• You make daily builds,
  • On every build you run the tests.  You will need to do some work to get the tests to run reliably every day.
  • You ask every developer to run the tests BEFORE they check in.  You will need to do some work so that the tests can be run by every developer.
  • You don’t estimate how long it takes to implement a feature – you just don’t need to know that.  Instead take the first step.
  • If you see bugs that you did not expect, you fix them.  You do it before you implement anything else.  When the product is release, it has no bugs in it.
  • You update the documentation to match the code changes that have been made.  The ENTIRE job is done on each cycle.
  • You update the installer, the upgrade path, the sample data, everything and anything necessary for the change.
  • You do code reviews on the small step that has been implemented, all code reviews for all changes must be completed within the two week cycle.
  • You do not implement anything part-way.  You do not implement something that prevents you from accessing another feature or another section – that would be considered “breakage” (a.k.a. level-down)
  • Once the step is completed, you can go on to the next step. Once you know for sure that the quality is already in the code, you don’t need to go back to it.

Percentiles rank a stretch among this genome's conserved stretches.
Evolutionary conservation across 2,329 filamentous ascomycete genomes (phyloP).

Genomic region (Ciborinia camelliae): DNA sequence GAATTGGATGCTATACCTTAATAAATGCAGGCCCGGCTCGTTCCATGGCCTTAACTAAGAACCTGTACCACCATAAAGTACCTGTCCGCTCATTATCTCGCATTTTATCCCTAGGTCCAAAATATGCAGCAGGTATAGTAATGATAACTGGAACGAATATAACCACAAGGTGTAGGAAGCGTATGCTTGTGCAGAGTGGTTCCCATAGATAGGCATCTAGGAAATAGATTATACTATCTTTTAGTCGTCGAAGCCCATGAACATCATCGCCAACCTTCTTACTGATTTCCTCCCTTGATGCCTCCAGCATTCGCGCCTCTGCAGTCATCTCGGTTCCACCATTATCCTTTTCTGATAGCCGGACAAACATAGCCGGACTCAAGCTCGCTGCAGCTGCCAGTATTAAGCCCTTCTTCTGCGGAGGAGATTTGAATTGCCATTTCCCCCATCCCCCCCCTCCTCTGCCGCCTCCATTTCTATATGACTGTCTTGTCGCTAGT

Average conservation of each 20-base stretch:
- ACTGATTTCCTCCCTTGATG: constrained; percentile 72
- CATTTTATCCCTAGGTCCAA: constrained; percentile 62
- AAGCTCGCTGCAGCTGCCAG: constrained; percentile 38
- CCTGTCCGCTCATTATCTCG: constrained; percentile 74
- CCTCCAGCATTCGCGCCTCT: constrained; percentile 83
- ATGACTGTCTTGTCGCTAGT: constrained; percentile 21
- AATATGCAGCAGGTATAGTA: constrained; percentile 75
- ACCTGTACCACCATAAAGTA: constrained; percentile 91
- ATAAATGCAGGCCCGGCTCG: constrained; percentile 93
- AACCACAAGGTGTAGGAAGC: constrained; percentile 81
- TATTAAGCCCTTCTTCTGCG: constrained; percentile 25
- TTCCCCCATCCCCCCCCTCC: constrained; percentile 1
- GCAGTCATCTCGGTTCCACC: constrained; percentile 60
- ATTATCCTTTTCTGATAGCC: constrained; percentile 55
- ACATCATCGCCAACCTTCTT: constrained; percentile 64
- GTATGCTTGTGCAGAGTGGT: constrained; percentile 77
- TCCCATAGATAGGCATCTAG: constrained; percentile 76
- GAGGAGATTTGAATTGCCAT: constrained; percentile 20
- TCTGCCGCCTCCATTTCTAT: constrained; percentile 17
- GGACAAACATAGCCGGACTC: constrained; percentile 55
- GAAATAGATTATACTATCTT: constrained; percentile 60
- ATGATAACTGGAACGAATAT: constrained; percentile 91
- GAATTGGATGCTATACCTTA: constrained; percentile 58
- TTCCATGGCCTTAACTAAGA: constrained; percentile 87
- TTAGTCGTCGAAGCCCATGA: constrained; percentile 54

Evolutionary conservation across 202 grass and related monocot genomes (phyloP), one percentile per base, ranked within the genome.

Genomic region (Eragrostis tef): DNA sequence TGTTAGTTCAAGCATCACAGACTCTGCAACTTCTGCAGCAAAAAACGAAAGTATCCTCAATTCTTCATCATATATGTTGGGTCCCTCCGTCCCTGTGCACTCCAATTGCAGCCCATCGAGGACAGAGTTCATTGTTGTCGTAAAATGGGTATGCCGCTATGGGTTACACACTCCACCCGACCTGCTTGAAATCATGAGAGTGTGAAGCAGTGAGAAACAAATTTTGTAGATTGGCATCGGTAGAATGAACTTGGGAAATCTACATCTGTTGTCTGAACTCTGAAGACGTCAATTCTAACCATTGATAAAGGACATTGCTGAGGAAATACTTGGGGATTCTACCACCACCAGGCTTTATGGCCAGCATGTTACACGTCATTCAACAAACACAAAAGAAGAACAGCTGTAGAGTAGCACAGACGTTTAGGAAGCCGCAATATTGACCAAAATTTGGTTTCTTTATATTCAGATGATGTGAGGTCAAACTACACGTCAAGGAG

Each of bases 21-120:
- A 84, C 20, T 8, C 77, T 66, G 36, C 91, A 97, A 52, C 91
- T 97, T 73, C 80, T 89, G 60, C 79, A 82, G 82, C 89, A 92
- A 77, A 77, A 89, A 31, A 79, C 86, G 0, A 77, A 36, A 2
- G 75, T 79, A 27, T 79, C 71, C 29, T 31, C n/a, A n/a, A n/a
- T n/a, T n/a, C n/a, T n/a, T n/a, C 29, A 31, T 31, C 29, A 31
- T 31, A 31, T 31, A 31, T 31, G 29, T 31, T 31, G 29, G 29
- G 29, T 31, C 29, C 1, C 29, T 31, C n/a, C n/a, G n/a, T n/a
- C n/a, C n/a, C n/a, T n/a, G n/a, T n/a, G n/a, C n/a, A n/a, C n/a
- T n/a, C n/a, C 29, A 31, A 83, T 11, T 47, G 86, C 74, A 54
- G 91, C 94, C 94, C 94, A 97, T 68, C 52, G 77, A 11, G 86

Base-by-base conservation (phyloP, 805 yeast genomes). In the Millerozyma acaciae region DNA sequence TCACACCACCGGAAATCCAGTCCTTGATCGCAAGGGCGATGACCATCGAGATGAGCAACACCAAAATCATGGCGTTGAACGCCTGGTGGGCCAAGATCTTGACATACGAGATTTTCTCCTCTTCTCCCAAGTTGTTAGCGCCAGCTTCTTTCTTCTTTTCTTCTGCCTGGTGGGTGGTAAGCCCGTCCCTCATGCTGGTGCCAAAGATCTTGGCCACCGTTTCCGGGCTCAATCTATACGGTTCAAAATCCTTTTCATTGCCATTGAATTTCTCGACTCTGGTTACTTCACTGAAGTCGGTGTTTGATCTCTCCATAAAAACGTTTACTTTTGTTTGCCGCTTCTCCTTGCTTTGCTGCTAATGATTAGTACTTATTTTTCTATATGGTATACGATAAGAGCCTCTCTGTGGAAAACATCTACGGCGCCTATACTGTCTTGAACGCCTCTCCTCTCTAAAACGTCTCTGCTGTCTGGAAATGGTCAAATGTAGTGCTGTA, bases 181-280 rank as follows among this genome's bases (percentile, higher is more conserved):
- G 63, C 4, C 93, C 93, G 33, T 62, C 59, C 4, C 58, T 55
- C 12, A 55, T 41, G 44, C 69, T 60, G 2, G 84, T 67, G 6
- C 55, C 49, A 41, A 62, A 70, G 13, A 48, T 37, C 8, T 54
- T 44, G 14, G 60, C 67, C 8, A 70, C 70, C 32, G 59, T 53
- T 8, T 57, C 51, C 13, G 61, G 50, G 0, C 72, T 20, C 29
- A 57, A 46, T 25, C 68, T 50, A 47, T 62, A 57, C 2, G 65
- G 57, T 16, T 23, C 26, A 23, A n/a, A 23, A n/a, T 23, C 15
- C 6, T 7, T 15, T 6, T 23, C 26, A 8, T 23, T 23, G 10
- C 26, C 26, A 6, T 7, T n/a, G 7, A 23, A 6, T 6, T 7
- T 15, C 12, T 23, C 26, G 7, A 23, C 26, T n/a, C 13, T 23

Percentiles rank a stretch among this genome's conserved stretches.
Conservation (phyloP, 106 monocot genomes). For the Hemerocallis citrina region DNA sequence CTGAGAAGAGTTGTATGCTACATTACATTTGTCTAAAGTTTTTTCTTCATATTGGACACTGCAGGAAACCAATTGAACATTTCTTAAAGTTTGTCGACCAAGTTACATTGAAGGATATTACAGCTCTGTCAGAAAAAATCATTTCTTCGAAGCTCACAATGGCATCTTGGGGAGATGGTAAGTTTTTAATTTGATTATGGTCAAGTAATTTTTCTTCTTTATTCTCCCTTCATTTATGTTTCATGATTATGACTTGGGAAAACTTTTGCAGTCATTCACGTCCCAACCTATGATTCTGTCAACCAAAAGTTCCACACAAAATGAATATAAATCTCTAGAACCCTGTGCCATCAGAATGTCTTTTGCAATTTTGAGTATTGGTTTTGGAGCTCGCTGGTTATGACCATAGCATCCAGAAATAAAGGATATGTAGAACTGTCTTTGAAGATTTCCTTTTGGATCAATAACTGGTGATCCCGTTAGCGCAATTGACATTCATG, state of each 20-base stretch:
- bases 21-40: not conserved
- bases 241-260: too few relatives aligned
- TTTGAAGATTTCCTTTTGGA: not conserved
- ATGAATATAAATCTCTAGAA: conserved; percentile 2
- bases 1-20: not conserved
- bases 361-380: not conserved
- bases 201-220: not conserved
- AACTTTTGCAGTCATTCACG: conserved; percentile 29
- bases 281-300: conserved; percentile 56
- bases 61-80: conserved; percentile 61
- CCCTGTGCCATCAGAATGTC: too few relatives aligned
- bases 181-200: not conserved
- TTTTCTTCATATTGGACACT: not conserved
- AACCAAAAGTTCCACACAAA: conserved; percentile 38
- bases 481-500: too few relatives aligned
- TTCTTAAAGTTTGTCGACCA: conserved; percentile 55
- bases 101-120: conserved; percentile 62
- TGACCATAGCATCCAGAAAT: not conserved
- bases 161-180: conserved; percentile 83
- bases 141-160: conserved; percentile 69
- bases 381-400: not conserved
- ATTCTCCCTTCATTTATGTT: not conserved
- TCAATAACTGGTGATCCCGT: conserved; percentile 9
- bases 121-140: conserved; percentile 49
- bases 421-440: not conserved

• You do not build up “technical debt” in the code base.  You do not leave things in that you know has to be fixed later.  You make small steps, but each step is done completely.
  • At any point in time you can simply decide that it is time to ship one to a customer, and pull that build and ship it.  You might not do that more than few times a year.  But the point is: you need to approach this as if any build could be shipped at any time.

Switching to Agile requires that someone is able to MAKE A DECISION to switch to Agile.  Perhaps this is difficult in your organization to do.  I understand that much is decided by consensus, but since nobody has any experience with Agile, you will not get consensus.  If you cannot make this decision and commit to it for more than 1 year, then don’t even try.

The only thing you, as management, need to do is to decide to make a customer quality release every two weeks, no exceptions.  Everything else follows from that.

Get on the bike, and pick up your feet.

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Posted by on March 15, 2013 in Uncategorized